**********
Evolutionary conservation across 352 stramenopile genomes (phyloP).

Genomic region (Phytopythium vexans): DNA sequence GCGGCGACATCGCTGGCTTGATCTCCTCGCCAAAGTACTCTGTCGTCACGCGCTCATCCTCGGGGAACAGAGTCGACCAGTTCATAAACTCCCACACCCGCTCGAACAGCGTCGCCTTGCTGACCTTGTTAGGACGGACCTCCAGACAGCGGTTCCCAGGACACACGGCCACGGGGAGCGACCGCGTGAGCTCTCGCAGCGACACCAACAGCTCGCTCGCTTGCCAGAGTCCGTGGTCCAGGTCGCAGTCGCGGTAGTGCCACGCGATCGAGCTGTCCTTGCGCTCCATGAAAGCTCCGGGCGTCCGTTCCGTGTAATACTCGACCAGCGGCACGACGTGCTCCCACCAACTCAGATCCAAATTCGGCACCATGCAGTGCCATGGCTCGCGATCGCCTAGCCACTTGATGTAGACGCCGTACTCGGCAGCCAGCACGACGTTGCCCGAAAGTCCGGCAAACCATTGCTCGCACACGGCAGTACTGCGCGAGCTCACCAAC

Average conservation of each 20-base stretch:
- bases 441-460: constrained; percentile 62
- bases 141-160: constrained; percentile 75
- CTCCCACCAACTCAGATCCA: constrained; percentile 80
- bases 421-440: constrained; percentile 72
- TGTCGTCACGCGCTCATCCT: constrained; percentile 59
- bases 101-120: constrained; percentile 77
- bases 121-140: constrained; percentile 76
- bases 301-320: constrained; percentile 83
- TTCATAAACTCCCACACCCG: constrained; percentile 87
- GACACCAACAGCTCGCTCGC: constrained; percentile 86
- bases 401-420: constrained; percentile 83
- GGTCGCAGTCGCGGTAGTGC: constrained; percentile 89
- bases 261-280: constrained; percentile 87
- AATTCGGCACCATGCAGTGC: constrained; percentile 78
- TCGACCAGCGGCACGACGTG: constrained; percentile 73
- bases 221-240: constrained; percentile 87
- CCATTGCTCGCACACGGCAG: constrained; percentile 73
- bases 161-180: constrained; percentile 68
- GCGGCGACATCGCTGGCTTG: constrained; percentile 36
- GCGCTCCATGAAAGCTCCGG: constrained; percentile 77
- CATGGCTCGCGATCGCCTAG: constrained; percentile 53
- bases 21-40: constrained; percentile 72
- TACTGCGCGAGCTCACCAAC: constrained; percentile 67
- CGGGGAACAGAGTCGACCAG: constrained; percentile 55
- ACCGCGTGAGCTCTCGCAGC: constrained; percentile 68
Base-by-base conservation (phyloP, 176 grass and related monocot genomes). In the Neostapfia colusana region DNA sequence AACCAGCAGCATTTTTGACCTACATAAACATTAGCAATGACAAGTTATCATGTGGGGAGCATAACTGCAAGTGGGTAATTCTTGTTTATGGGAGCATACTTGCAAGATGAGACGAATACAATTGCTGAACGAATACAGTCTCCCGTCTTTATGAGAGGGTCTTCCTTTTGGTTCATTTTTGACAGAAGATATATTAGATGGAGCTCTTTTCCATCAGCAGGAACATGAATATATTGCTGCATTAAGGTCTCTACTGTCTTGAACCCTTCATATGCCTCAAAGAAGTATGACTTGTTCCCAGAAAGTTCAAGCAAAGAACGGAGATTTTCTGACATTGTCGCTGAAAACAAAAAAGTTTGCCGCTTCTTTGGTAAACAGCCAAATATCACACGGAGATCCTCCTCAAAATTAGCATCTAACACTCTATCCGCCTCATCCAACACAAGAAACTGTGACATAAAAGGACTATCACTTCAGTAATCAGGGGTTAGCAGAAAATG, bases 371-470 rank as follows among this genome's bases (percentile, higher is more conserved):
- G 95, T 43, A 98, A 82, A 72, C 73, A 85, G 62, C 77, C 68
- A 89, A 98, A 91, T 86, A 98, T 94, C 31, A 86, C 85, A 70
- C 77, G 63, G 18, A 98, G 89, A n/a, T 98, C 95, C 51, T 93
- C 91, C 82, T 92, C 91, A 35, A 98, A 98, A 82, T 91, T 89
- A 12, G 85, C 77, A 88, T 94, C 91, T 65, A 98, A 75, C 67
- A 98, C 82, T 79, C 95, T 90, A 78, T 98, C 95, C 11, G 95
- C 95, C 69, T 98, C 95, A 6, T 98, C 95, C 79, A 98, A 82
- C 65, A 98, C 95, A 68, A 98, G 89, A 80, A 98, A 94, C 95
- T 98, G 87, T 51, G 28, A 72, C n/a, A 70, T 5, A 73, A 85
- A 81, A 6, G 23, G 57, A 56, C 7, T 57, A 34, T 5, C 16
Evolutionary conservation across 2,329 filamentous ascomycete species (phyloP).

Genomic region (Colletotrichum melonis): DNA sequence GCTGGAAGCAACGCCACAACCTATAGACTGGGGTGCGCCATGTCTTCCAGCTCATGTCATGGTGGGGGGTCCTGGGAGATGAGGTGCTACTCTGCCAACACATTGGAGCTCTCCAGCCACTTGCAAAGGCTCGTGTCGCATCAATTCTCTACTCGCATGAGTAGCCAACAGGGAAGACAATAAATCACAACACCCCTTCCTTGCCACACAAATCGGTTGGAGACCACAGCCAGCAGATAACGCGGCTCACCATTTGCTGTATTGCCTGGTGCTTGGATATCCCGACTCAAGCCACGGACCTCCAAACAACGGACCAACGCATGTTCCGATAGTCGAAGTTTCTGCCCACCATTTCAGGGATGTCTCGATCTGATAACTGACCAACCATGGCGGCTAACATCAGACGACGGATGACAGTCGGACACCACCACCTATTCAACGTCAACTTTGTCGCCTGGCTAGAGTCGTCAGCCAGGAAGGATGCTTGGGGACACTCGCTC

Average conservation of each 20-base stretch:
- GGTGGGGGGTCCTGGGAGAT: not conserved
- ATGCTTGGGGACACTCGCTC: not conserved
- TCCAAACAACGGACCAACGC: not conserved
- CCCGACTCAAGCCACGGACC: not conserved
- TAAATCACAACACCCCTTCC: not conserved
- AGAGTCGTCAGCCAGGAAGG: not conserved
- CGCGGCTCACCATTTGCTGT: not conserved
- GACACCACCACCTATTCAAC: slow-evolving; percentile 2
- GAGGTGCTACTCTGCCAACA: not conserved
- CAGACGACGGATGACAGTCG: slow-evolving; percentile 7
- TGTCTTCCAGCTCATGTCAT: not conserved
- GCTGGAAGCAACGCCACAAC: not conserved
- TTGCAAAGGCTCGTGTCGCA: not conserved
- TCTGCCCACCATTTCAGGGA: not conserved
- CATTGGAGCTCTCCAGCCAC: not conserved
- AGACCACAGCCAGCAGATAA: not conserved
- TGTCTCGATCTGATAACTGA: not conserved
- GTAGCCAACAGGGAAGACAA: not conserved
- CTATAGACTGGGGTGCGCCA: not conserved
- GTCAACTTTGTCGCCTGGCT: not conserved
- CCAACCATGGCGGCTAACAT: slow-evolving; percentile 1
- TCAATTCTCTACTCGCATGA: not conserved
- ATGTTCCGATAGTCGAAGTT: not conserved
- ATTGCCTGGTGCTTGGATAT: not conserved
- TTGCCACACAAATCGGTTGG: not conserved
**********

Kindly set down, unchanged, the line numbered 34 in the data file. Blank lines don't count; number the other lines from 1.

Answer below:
- A 12, G 85, C 77, A 88, T 94, C 91, T 65, A 98, A 75, C 67